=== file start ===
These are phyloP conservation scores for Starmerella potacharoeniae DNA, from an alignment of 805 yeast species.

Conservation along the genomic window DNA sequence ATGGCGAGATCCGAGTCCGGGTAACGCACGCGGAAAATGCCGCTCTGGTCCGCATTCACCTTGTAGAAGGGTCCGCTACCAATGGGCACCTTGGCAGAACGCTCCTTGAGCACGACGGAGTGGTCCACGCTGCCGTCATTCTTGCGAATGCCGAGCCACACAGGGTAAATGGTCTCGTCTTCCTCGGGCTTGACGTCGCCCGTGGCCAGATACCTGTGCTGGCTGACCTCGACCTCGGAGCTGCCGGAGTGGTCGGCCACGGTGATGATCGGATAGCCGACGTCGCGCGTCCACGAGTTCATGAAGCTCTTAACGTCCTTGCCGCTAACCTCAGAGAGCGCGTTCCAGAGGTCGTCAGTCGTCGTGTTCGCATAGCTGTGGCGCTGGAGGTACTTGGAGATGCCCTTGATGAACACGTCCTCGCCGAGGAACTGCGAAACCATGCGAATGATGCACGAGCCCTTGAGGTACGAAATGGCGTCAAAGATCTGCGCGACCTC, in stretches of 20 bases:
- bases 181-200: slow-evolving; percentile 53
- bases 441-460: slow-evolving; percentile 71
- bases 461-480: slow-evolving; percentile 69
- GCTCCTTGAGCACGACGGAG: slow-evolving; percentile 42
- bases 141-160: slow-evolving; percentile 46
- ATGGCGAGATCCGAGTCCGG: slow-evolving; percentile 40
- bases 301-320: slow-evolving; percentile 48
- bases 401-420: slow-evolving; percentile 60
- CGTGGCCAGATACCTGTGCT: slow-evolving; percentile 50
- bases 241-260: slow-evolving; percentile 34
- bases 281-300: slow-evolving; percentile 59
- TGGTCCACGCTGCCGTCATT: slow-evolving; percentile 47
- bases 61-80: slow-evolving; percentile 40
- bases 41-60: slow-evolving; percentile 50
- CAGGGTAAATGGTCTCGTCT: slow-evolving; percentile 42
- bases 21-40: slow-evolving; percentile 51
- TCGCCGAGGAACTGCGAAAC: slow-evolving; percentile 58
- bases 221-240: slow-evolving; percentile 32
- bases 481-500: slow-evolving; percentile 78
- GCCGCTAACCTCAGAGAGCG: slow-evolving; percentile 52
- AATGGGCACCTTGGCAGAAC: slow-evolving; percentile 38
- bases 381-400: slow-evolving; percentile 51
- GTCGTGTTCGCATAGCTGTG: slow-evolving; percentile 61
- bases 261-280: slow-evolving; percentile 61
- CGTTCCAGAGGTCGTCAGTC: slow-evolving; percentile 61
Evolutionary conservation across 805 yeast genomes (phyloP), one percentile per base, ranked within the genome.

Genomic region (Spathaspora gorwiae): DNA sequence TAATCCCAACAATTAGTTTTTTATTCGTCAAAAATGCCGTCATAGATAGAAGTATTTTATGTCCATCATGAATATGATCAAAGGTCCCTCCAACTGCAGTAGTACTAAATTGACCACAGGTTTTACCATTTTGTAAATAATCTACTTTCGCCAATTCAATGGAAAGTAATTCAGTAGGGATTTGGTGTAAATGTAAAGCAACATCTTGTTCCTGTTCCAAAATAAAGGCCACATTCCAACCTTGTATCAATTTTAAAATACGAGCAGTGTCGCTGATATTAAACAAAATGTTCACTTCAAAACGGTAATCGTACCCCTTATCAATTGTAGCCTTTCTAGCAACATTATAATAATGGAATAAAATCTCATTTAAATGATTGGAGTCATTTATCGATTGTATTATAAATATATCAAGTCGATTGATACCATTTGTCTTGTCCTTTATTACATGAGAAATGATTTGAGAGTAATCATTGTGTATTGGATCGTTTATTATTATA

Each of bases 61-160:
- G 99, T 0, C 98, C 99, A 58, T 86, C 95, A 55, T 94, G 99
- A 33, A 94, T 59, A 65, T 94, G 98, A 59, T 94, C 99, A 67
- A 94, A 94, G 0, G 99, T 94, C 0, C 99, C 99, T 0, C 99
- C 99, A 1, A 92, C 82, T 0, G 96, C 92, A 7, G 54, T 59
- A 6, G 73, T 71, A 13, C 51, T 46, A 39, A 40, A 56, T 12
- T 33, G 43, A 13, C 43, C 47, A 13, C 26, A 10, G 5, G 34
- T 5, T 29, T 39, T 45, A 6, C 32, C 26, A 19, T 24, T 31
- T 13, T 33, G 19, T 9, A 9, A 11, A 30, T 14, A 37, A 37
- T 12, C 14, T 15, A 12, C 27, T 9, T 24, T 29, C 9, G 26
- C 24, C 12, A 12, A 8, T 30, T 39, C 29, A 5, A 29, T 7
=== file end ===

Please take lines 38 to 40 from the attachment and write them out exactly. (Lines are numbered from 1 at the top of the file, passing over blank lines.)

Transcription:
- T 13, T 33, G 19, T 9, A 9, A 11, A 30, T 14, A 37, A 37
- T 12, C 14, T 15, A 12, C 27, T 9, T 24, T 29, C 9, G 26
- C 24, C 12, A 12, A 8, T 30, T 39, C 29, A 5, A 29, T 7